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Human fetal small bowels (21.2 days gestational age) were processed as previously described (Berger et al., 2015). Individual APS1 sera (1:4000 dilution) were used in combination with rabbit antibodies to human Chromogranin A (Abcam, Cambridge, MA; #ab15160, 1:5000 dilution). Immunofluorescence detection utilized secondary Alexa Fluor secondary antibodies (Life Technologies, Waltham, MA; 488 goat anti-human IgG, #A11013, RRID:AB_141360; and 546 goat anti-rabbit IgG, #A11010, RRID:AB_2534077). Nuclear DNA was stained with Hoechst dye (Invitrogen, #33342). All images were acquired with a Leica SP5 White Light confocal laser microscope (Leica Microsystems, Buffalo Grove, IL).

35S-radiolabeled protein generation and binding assay

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DNA plasmids containing full-length cDNA under the control of a T7 promoter for each of the validated antigens (Supplementary file 4) were verified by Sanger sequencing and used as DNA templates in the T7 TNT in vitro transcription/translation kit (Promega, Madison, WI; #L1170) using [35S]-methionine (PerkinElmer, Waltham, MA; #NEG709A). Protein was column-purified on Nap-5 columns (GE healthcare, Chicago, IL; #17-0853-01) and immunoprecipitated on Sephadex protein A/G beads (Sigma Aldrich, St. Louis, MO; #GE17-5280-02 and #GE17-0618-05, 4:1 ratio) in duplicate with serum or control antibodies in 96-well polyvinylidene difluoride filtration plates (Corning, Corning, NY; #EK-680860). Each well contained 35’000 counts per minute (cpm) of radiolabeled protein and 2.5 ul of serum or appropriately diluted control antibody (Supplementary file 4). The cpms of immunoprecipitated protein was quantified using a 96-well Microbeta Trilux liquid scintillation plate reader (Perkin Elmer).

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Decision letter

  1. Antony Rosen
    Reviewing Editor; Johns Hopkins University School of Medicine, United States
  2. Satyajit Rath
    Senior Editor; Indian Institute of Science Education and Research (IISER), India
  3. Joe Craft
    Reviewer; Yale University School of Medicine, United States

In the interests of transparency, eLife publishes the most substantive revision requests and the accompanying author responses.

Acceptance summary:

Vazquez and colleagues screen sera from patients with autoimmune polyglandular syndrome type 1 (APS1) for novel tissue-restricted autoantibodies using PhIP-seq. Using discovery and validation patient cohorts, they have identified multiple autoantibody-autoantigen pairs, including those previously demonstrated to be associated with APS1, and several novel ones, and verify them using an orthogonal method. They provide confirmation of tissue-restricted expression of the antigens and disease association of the discovered autoantibodies. The identification of novel autoantigens for Primary Ovarian Insufficiency (KHDC3L) and for intestinal dysfunction with an apparently distinct clinical phenotype (RFX-6) constitute major advances in the area and underlines the fact that autoantigens in this syndrome usually display tissue-specific expression.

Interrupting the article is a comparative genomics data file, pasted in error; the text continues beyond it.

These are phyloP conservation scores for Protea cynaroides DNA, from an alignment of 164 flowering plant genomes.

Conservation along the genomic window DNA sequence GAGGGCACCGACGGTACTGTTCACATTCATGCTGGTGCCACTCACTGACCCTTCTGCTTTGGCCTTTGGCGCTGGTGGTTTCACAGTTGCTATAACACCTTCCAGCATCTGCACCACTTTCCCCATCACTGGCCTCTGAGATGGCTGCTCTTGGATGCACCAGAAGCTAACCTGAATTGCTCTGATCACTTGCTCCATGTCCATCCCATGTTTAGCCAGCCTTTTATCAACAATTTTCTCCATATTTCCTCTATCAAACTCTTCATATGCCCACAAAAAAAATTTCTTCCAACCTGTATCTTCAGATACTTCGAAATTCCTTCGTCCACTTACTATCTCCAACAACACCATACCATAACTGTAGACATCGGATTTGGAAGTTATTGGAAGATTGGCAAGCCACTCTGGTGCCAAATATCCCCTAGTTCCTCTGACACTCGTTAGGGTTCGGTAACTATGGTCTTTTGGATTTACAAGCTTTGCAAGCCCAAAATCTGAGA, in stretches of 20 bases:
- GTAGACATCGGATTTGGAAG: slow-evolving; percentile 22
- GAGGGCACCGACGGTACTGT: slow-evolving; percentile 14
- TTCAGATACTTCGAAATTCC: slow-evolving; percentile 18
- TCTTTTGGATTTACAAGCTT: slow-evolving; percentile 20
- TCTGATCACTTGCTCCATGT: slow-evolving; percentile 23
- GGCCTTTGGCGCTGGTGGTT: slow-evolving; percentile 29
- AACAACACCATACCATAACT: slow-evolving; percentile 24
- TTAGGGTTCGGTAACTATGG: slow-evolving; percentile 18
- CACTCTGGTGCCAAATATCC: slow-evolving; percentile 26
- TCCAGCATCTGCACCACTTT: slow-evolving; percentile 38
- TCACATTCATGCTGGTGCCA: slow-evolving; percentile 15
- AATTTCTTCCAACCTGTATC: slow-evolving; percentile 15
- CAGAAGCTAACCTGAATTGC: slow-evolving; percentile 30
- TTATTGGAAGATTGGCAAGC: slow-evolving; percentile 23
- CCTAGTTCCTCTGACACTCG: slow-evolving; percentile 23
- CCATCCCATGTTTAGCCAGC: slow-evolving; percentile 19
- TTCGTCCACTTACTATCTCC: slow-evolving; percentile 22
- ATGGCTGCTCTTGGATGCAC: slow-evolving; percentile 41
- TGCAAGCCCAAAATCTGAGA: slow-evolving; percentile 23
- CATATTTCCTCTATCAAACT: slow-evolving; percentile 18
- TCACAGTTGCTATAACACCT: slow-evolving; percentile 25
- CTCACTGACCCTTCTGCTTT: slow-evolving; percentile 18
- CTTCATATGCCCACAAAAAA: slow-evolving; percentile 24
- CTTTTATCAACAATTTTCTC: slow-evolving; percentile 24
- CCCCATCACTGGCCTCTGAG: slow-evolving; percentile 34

Decision letter after peer review:

Thank you for submitting your article "Identification of novel, clinically correlated autoantigens in the monogenic autoimmune syndrome APS1 by PhIP-Seq" for consideration by eLife. Your article has been reviewed by two peer reviewers, and the evaluation has been overseen by a Reviewing Editor and Satyajit Rath as the Senior Editor. The following individual involved in review of your submission has agreed to reveal their identity: Joe Craft (Reviewer #1).

The reviewers have discussed the reviews with one another and the Reviewing Editor has drafted this decision to help you prepare a revised submission.

Summary:

The identification of novel autoantigens for Primary Ovarian Insufficiency (KHDC3L) and for intestinal dysfunction (RFX-6) constitute major advances in the area and underlines once again the fact that bona fide autoantigens usually display tissue-specific expression. In general, the work was found to be of excellent quality, and of broad interest.

Essential revisions:

Whereas an attempt to compare NLRP5 and KHDC3L autoantibodies was made, no such attempt to compare autoantibodies for TPH1 and RFX6 as markers for malabsorption/intestinal dysfunction. This would be a very valuable addition.

https://doi.org/10.7554/eLife.55053.sa1

Author response

Essential revisions:

Whereas an attempt to compare NLRP5 and KHDC3L autoantibodies was made, no such attempt to compare autoantibodies for TPH1 and RFX6 as markers for malabsorption/intestinal dysfunction. This would be a very valuable addition.